Celebrating the Success of Community-Based Citizenship Programs

As the nation readies to celebrate Constitution Week, September 17-23, ODL announces Citizenship Grant recipients for 2021

Friday, September 17 is Constitution Day and Citizenship Day. The date also begins Constitution Week, a time for Americans to reflect on the two cornerstones of American democracy: the document that has established the basis of our way of life, and the responsibility of citizens to protect and defend that document and the values it represents.

The Naturalization process that provides a path to U.S. citizenship for immigrants serves as a constant renewal of America’s civic life. Native-born citizens who attend Naturalization ceremonies often remark on the pride they feel as they watch the newest Americans take their oath.

Constitution Week has particular significance this year as the nation prepares to welcome thousands of Afghan refugees following the fall of Afghanistan to the Taliban. Approximately 1,800 of those refugees are expected to be resettled in Oklahoma.

Some of those refugees seeking U.S. citizenship will find help at Oklahoma libraries or through the state’s adult literacy organizations. 2021 is the eighth year of ODL’s Citizenship and Immigration Project, which supports local programs that have helped 289 immigrants become citizens since the project began. Fourteen library/literacy programs have received grants since the project began, and these programs have served individuals from 44 different countries.

Above and Below: Participants in the Citizenship and Immigration classes offered by Bartlesville Public Library Literacy Services. The library began as a Citizenship pilot site in 2014 and has helped 65 immigrants become citizens. Twelve of those took their oath in FY 20.

“The path to citizenship can be a long one,” according to Rebecca Barker, coordinator for grants and English language learning in ODL’s Literacy Resource Office. “In 2020 we saw 63 immigrants associated with the project take their oath, but some of those individuals have been studying with their local programs for years. It’s a big investment of time for both those seeking citizenship and for the libraries and literacy programs committed to providing this service.”

It’s time well spent, Barker says. “Volunteers and staff at the local programs are as excited about program students achieving citizenship as the students are themselves. It’s very fulfilling to know you’ve helped make such a difference in someone’s life.”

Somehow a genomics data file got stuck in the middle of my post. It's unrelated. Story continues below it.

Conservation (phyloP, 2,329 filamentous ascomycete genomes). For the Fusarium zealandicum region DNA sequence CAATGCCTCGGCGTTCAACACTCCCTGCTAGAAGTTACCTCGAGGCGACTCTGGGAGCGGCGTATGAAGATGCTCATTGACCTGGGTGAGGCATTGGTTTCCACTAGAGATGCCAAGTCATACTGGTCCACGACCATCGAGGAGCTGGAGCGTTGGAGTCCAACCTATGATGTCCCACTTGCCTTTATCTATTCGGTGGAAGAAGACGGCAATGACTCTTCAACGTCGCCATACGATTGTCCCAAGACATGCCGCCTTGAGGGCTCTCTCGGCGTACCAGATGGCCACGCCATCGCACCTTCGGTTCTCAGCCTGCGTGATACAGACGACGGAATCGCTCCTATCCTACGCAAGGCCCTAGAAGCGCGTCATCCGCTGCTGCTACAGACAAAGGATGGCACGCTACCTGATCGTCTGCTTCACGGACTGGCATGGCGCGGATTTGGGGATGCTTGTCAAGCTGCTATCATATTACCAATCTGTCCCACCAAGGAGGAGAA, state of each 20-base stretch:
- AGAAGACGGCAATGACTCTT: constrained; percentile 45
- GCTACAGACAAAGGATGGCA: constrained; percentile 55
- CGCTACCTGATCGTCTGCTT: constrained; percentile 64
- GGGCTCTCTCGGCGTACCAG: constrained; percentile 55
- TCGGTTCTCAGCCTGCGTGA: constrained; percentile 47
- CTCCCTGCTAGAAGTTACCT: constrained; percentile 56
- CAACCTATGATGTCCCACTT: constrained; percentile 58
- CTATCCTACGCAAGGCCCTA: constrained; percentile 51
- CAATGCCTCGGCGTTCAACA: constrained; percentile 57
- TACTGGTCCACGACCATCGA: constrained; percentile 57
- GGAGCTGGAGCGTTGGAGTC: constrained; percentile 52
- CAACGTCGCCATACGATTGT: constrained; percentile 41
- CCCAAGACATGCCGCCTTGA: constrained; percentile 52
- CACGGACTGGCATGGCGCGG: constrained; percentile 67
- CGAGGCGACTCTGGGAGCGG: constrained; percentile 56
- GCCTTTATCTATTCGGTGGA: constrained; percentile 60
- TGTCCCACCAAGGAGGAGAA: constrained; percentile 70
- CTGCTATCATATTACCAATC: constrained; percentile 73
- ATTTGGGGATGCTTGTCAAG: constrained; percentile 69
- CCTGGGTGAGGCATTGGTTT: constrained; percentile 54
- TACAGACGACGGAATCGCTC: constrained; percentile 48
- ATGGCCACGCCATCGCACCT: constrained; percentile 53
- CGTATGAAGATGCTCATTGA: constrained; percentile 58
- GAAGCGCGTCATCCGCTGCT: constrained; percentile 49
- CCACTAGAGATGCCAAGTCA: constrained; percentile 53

ODL is awarding eight Citizenship Grants this month.

Recipients of 2021 Citizenship and Immigration Grants: These grants, carried out in partnership between libraries and literacy programs, provide funds for comprehensive projects that offer instruction and resources for individuals seeking citizenship. Funds must be used to support the partnership while providing citizenship instruction and strengthening the ability of librarians to guide immigrants to credible citizenship information. Community partnerships must play a key role in promoting these services. All of these grant recipients are continuing already-established programs

  • Ardmore Public Library – $14,000
  • Bartlesville Public Library Literacy Services — $14,000
  • Community Literacy Centers, Inc. and Metropolitan Library System — $12,282
  • Duncan Area Literacy Council and Duncan Public Library — $13,500
  • Great Plains Literacy Council and Southern Prairie Library System (serving Harmon and Jackson counties) – $14,000
  • Lawton Adult Literacy Center at Lawton Public Library – $14,000
  • Rogers County Literacy Council and Will Rogers Library, Claremore – $14,000

Recipient of 2021 Citizenship Corner Grant: This grant is used to set up a dedicated spot in the library with resources for individuals seeking citizenship. Funds must be used to enhance resources and strengthen the ability of librarians to guide immigrants to the most accurate and current citizenship information available. Local partnerships between libraries and community organizations should play a key role in providing these services.

  • Guymon Public Library and Arts Center — $3,410

Guymon is a first-time recipient of a Citizenship Grant. Grants for the Project are possible thanks to funding from the federal Institute of Museum and Library Services (IMLS).

More to read…

ODL’s Citizenship Project caught the eye of IMLS when it began in 2014

Some local programs were already in existence when the ODL project began. In 2014, KSWO-TV posted this story on the Great Plains Literacy Council.

Daily Ardmoreite: Beginning the Path to Citizenship